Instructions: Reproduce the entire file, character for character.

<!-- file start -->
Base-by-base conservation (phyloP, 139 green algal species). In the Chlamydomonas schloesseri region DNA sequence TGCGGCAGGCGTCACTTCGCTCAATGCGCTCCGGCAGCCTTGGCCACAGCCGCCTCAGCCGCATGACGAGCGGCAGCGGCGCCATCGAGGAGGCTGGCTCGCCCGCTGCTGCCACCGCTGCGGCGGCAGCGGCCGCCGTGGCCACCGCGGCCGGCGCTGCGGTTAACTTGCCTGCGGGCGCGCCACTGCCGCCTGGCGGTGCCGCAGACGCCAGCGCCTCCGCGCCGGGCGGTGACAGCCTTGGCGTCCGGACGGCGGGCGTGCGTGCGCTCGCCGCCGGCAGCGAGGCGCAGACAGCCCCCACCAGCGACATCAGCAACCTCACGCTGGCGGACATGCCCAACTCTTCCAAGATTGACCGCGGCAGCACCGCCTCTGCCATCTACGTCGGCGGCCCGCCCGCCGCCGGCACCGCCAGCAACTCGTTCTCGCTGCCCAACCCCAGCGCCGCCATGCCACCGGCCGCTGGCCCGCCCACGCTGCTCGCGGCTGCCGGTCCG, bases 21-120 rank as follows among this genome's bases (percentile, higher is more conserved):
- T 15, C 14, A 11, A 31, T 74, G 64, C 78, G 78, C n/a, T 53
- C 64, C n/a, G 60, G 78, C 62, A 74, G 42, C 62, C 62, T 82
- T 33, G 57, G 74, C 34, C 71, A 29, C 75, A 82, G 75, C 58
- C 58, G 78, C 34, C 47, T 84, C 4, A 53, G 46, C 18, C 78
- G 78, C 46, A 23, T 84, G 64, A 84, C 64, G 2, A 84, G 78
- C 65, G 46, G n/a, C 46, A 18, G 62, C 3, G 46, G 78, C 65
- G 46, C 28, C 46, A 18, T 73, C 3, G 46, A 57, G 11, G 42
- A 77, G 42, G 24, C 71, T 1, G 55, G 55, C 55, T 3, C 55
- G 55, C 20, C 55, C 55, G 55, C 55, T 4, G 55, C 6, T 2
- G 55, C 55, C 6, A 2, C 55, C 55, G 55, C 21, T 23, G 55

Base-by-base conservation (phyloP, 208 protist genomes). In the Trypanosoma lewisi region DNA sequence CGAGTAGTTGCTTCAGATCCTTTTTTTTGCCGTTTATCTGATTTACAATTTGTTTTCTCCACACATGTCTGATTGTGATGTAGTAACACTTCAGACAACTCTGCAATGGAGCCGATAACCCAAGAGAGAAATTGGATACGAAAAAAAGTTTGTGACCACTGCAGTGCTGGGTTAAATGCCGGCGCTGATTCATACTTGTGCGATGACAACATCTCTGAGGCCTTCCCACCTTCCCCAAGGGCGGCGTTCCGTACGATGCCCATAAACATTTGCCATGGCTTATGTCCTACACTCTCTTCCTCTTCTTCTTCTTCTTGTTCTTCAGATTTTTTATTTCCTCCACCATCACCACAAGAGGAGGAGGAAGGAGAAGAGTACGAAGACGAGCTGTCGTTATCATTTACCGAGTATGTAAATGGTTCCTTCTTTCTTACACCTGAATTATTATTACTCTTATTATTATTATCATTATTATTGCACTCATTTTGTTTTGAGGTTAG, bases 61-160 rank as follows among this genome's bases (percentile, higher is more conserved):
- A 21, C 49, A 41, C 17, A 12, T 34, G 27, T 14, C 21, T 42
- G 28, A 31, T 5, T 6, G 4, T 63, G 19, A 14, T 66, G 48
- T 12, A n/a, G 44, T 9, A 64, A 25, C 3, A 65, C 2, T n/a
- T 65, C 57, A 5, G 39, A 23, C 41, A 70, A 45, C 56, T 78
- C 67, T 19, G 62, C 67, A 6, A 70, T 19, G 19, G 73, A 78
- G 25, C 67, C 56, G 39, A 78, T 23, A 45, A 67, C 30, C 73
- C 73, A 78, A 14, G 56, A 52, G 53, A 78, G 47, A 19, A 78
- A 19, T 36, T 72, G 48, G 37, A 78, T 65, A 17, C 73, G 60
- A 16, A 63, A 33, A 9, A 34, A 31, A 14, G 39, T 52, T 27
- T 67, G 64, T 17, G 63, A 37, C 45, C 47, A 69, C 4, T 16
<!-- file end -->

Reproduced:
Base-by-base conservation (phyloP, 139 green algal species). In the Chlamydomonas schloesseri region DNA sequence TGCGGCAGGCGTCACTTCGCTCAATGCGCTCCGGCAGCCTTGGCCACAGCCGCCTCAGCCGCATGACGAGCGGCAGCGGCGCCATCGAGGAGGCTGGCTCGCCCGCTGCTGCCACCGCTGCGGCGGCAGCGGCCGCCGTGGCCACCGCGGCCGGCGCTGCGGTTAACTTGCCTGCGGGCGCGCCACTGCCGCCTGGCGGTGCCGCAGACGCCAGCGCCTCCGCGCCGGGCGGTGACAGCCTTGGCGTCCGGACGGCGGGCGTGCGTGCGCTCGCCGCCGGCAGCGAGGCGCAGACAGCCCCCACCAGCGACATCAGCAACCTCACGCTGGCGGACATGCCCAACTCTTCCAAGATTGACCGCGGCAGCACCGCCTCTGCCATCTACGTCGGCGGCCCGCCCGCCGCCGGCACCGCCAGCAACTCGTTCTCGCTGCCCAACCCCAGCGCCGCCATGCCACCGGCCGCTGGCCCGCCCACGCTGCTCGCGGCTGCCGGTCCG, bases 21-120 rank as follows among this genome's bases (percentile, higher is more conserved):
- T 15, C 14, A 11, A 31, T 74, G 64, C 78, G 78, C n/a, T 53
- C 64, C n/a, G 60, G 78, C 62, A 74, G 42, C 62, C 62, T 82
- T 33, G 57, G 74, C 34, C 71, A 29, C 75, A 82, G 75, C 58
- C 58, G 78, C 34, C 47, T 84, C 4, A 53, G 46, C 18, C 78
- G 78, C 46, A 23, T 84, G 64, A 84, C 64, G 2, A 84, G 78
- C 65, G 46, G n/a, C 46, A 18, G 62, C 3, G 46, G 78, C 65
- G 46, C 28, C 46, A 18, T 73, C 3, G 46, A 57, G 11, G 42
- A 77, G 42, G 24, C 71, T 1, G 55, G 55, C 55, T 3, C 55
- G 55, C 20, C 55, C 55, G 55, C 55, T 4, G 55, C 6, T 2
- G 55, C 55, C 6, A 2, C 55, C 55, G 55, C 21, T 23, G 55

Base-by-base conservation (phyloP, 208 protist genomes). In the Trypanosoma lewisi region DNA sequence CGAGTAGTTGCTTCAGATCCTTTTTTTTGCCGTTTATCTGATTTACAATTTGTTTTCTCCACACATGTCTGATTGTGATGTAGTAACACTTCAGACAACTCTGCAATGGAGCCGATAACCCAAGAGAGAAATTGGATACGAAAAAAAGTTTGTGACCACTGCAGTGCTGGGTTAAATGCCGGCGCTGATTCATACTTGTGCGATGACAACATCTCTGAGGCCTTCCCACCTTCCCCAAGGGCGGCGTTCCGTACGATGCCCATAAACATTTGCCATGGCTTATGTCCTACACTCTCTTCCTCTTCTTCTTCTTCTTGTTCTTCAGATTTTTTATTTCCTCCACCATCACCACAAGAGGAGGAGGAAGGAGAAGAGTACGAAGACGAGCTGTCGTTATCATTTACCGAGTATGTAAATGGTTCCTTCTTTCTTACACCTGAATTATTATTACTCTTATTATTATTATCATTATTATTGCACTCATTTTGTTTTGAGGTTAG, bases 61-160 rank as follows among this genome's bases (percentile, higher is more conserved):
- A 21, C 49, A 41, C 17, A 12, T 34, G 27, T 14, C 21, T 42
- G 28, A 31, T 5, T 6, G 4, T 63, G 19, A 14, T 66, G 48
- T 12, A n/a, G 44, T 9, A 64, A 25, C 3, A 65, C 2, T n/a
- T 65, C 57, A 5, G 39, A 23, C 41, A 70, A 45, C 56, T 78
- C 67, T 19, G 62, C 67, A 6, A 70, T 19, G 19, G 73, A 78
- G 25, C 67, C 56, G 39, A 78, T 23, A 45, A 67, C 30, C 73
- C 73, A 78, A 14, G 56, A 52, G 53, A 78, G 47, A 19, A 78
- A 19, T 36, T 72, G 48, G 37, A 78, T 65, A 17, C 73, G 60
- A 16, A 63, A 33, A 9, A 34, A 31, A 14, G 39, T 52, T 27
- T 67, G 64, T 17, G 63, A 37, C 45, C 47, A 69, C 4, T 16